MUSIC SCOTTISH NATIONAL JAZZ ORCHESTRA USHER HALL ★★★ ★★
THIS International Festival appearance by Tommy Smith’s Scottish National Jazz Orchestra was a milestone event.
Fifteen years old, and welltested in mainstream jazz circles, here was Scotland’s hotshot jazz corporate taking its place among the world’s Classical elite as part of the Usher Hall music programme.
There was sufficient context to make sense of it all – the reappearance from earlier in the Festival (with the Royal Scottish National Orchestra) of Gunther Schuller, who opened the show directing the contained ecstasy of trumpeter Kenny Rampton and the SNJO in Gil Evans’s harnessed arrangement of Gershwin’s Porgy and Bess; and a quite different version – Tommy Smith’s own – of the same composer’s Rhapsody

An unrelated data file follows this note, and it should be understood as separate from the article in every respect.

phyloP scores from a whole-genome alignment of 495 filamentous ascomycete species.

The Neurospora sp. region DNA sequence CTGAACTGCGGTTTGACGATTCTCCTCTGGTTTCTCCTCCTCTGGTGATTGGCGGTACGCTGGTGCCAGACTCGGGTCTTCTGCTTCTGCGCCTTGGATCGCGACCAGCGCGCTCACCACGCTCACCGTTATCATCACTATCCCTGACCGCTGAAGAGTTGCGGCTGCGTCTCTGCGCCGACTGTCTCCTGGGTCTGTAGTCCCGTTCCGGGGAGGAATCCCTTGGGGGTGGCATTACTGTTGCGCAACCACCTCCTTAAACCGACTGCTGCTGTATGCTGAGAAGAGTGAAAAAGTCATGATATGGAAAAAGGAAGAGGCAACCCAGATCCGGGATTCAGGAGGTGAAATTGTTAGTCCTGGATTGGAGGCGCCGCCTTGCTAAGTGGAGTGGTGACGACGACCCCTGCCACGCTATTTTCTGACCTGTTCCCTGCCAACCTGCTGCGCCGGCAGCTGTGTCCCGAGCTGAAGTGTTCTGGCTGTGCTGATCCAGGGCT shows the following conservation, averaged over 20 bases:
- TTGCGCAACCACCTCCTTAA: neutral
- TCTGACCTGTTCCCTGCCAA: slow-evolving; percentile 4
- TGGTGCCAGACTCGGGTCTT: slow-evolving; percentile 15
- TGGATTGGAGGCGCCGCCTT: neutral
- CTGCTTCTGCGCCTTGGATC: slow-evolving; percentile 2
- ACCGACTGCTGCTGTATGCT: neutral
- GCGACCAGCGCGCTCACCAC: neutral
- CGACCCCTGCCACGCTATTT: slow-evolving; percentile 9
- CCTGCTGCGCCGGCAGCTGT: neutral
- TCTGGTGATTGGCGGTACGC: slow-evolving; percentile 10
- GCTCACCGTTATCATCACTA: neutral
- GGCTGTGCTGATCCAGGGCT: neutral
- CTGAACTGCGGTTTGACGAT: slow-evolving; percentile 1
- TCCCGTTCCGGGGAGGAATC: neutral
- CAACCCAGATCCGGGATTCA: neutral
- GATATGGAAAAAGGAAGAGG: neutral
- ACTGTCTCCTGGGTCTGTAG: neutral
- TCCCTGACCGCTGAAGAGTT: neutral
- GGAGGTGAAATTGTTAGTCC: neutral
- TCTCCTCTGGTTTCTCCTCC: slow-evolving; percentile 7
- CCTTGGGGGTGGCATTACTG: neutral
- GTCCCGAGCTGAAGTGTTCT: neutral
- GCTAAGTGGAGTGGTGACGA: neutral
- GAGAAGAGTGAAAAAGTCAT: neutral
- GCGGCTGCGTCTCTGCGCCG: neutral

in Blue, which had appeared in a no less unconventional guise in that earlier RSNO programme.
Schuller restricted his presence to the first half. He talked a lot, but given his firsthand association with everyone that ever mattered, Miles Davis among them, this wasn’t uninteresting.
As for the music, the muted detail of Evans’s Gershwin soon gave way to the freer expression of Ellington numbers, and the unlikely sophistication of an added string quartet in Harry James’s version of The Mole.
If the SNJO ever seemed tethered by Schuller’s schoolmasterly control of the Gershwin, Smith took back the reins for a second half that seemed natural ground for the band’s cohesive virtuosity. Smith’s pal, Joe Lovano, was the centrepiece guest, molten and mutually compatible.
Just a pity the evening went on a bit too long.